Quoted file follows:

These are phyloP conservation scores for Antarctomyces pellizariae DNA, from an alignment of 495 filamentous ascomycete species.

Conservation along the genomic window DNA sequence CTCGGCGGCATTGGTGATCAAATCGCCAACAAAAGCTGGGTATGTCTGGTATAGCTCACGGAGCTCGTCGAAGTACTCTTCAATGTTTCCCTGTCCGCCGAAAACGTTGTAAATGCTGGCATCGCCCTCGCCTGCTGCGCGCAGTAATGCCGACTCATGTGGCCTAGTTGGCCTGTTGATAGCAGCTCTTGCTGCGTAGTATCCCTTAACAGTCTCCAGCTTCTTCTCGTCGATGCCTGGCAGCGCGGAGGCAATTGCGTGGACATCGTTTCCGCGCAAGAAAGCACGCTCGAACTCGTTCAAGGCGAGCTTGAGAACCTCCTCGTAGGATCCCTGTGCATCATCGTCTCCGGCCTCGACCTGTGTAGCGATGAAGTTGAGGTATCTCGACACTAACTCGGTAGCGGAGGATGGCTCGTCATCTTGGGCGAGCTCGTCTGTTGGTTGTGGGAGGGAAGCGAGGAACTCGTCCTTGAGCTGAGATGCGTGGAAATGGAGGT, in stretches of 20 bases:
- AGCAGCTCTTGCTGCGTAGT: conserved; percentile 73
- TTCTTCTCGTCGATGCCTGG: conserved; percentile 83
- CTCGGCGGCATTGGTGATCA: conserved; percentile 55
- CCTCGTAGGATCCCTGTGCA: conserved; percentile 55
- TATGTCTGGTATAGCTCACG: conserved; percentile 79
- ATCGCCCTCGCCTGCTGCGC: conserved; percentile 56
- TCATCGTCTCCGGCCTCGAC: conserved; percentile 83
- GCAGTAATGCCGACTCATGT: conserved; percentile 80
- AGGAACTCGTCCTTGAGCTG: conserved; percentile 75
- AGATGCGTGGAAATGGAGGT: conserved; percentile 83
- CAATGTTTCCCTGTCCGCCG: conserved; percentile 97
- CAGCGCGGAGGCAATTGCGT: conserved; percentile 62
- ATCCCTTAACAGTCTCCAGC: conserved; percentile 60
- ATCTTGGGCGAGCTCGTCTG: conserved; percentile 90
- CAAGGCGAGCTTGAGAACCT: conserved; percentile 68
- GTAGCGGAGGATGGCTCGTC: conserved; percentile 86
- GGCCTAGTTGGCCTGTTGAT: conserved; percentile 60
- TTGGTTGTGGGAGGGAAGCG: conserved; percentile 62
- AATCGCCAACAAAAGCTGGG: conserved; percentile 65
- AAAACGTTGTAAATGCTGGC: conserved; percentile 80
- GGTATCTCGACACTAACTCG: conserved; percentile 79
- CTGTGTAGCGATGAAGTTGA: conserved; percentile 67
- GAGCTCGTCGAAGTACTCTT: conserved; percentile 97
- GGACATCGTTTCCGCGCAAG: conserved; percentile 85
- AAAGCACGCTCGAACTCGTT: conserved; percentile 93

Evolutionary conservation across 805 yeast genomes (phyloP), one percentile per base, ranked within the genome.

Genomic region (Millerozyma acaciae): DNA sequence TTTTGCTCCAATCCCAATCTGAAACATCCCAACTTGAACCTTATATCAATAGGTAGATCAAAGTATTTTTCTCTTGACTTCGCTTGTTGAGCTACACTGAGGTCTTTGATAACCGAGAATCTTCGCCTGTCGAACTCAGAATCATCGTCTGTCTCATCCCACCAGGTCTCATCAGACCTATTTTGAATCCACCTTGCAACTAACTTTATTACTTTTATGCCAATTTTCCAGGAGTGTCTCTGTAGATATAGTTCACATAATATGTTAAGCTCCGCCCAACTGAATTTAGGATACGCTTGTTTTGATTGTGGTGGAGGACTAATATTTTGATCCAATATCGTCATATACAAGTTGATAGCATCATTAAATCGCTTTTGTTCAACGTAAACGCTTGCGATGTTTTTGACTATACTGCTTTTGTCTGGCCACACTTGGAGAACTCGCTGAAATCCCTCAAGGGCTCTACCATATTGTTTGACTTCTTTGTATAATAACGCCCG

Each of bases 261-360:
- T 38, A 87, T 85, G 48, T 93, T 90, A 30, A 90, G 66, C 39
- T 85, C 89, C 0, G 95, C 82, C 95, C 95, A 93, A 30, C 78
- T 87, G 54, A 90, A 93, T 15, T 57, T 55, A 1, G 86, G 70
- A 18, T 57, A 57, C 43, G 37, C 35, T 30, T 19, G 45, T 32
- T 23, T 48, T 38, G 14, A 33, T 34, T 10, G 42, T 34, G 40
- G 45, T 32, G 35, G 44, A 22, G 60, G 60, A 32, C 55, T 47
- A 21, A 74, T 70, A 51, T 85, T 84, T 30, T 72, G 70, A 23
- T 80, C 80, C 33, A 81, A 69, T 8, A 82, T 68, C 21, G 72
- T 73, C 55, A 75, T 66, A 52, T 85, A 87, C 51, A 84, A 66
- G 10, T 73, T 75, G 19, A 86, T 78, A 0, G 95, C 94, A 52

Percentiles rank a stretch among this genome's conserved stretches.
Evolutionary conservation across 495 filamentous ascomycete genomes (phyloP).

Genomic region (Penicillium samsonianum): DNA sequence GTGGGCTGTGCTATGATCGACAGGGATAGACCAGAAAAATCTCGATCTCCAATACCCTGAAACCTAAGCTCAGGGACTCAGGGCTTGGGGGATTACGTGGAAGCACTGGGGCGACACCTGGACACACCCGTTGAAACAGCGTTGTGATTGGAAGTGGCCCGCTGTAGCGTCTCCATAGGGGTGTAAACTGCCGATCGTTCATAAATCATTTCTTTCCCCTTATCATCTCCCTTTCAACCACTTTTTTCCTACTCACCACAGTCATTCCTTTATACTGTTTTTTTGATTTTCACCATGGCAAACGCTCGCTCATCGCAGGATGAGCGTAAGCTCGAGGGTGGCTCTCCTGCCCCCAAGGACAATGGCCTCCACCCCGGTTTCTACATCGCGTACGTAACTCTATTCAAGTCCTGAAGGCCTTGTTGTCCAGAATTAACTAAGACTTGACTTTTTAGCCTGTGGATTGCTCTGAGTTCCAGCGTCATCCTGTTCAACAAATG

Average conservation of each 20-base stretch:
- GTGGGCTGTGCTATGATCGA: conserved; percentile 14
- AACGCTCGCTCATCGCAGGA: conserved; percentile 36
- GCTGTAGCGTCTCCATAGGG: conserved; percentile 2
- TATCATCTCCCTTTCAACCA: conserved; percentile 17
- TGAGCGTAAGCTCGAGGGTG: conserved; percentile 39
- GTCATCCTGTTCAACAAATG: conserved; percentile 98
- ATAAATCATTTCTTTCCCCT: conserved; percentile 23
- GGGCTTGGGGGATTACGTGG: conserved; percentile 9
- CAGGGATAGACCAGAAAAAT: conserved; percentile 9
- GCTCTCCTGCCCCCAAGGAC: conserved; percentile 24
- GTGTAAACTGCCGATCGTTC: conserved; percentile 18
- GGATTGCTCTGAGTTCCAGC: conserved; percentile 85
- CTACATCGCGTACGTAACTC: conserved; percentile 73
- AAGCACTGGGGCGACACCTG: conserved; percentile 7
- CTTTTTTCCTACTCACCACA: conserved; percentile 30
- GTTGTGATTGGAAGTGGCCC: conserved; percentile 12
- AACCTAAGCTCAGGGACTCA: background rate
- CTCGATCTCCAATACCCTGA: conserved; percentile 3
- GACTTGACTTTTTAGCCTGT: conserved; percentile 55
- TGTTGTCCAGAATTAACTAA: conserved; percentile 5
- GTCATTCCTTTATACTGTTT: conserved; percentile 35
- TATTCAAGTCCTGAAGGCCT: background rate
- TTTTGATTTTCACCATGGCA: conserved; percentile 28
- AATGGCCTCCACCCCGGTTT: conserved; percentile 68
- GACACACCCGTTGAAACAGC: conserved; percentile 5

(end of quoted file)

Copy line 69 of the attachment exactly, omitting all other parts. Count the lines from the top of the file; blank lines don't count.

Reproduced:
- GACACACCCGTTGAAACAGC: conserved; percentile 5